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 Formally seven votes were required for a decision. In the absence of one or two ordinary members the right to vote went to the extra-ordinary councillors, but in important matters it was preferred to 'collect' the vote. In practice however the number of seven was by no means always adhered to.8
Among the Council members the Director-General had a special position. This high official, in 1617 still fifth, but from 1632 first councillor of the Indies, was general superin- tendent of all commercial activities in Asia: the buying in of goods, the sale of articles from Europe and the bookkeeping and administration of all offices and settlements. The other members had to conduct correspondence with the offices (beschrijven); these offices were divided between them. On the Council as a whole rested the annual duty of reporting extensively on the state of affairs in Asia, a duty executed by means of the generale missiven to the Heren Zeventien.9 The Council also drew up the generale eis (general demand), a fully substantiated request for the forwarding of money and goods required by the Asiatic business. For the minuting and formulating of the resolutions a secretary was appointed; copies of the resolutions had to be sent home.10
In 1650 the judicature was vested in a Council of Justice, consisting of seven and after 1661 of nine members. The Governor-General was explicitly forbidden to interfere in court cases, only in capital cases did he have the right of reprieve.
Finally in 1650 it was once more recorded that the Hoge Regering had its seat in Batavia, centre of government since 1619, which town had to be kept in an adequate state of defence. A garrison of at least 1200 Dutchmen was prescribed.
The government of the factories outside Batavia
All possessions, factories and ships in Asia came under the authority of the Hoge Regering
in Batavia. Local government was a mirror image of central government. Important pos- sessions like Ternate, Ambon, Banda and the Coromandel Coast, and later Ceylon, Ma- lacca, Makassar, Java's East coast and the Cape of Good Hope were administered by a governor, assisted by a Raad van politie (policy council). On this council served a secunde (a senior merchant second in rank to the governor), a military commander in the rank of captain or major, the head of bookkeeping and a fiscal. Where the Company had no sovereign rights but trading posts within the jurisdiction of another power, as in Surat, Persia or Bengal, the highest authority rested with a directeur. Less important settlements were headed by men of lower rank like commandeurs, residenten, gezaghebbers and opper- hoofden.11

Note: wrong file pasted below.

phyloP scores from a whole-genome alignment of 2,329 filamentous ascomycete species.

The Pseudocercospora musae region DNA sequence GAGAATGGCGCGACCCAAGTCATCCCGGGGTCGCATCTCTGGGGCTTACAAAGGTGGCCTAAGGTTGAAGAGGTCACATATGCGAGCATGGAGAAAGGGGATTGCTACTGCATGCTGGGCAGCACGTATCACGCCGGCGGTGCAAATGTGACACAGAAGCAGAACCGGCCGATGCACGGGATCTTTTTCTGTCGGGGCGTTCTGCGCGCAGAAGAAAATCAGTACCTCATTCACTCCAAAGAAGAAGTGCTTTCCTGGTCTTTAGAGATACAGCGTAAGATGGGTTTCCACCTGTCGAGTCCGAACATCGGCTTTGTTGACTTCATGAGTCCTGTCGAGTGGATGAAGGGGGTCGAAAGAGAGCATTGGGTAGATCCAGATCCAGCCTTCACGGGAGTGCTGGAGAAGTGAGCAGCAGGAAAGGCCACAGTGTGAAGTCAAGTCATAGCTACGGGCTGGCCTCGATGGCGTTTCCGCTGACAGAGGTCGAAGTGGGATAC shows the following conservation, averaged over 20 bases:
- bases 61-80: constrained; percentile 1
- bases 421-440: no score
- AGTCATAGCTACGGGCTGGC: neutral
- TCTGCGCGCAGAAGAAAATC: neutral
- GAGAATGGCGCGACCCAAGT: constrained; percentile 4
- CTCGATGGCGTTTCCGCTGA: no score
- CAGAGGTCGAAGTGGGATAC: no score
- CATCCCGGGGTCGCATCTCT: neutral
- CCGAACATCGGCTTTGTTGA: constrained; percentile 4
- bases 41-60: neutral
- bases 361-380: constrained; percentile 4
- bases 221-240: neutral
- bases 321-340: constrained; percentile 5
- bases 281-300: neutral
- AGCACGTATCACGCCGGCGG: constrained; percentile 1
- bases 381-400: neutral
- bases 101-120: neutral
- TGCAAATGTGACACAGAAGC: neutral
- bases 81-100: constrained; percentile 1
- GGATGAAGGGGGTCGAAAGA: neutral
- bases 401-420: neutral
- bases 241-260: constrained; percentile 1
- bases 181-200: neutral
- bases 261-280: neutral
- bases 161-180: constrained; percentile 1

The great importance of Ceylon gave the governor of this island a special and quite independent position. In particular Rijklof van Goens, governor of Ceylon from 1661 to 1675, strove for this independent position. When he thought to find more response to his expansionist plans from the Heren Zeventien than from Batavia, he began to correspond directly with the former. Not that direct correspondence was unusual: when ships sailed
8 Van Dam, Beschryvinge, vol. 87, 47-48.
9 For the way in which these Generale Missiven were drawn up see the introductions in the Generale
Missiven, edited by Coolhaas, in R.G.P. vols. 104,112,125,134,150, 155 and 160. See also the
chapter on sources, p. 201-203.
10 Van Dam, Beschryvinge, vol. 68, 104-110 (on the General Demand) and vol. 87, 77 (on the role
of the secretary).
11 Van Dam, Beschryvinge, vol. 87, 78-80, on 229-241 a review of the servants per factory, giving
ranks of 1680. See also the surveys in Klerk de Reus, Geschichtlicher Ueberblick, 234-242 for the years 1720 and 1776.

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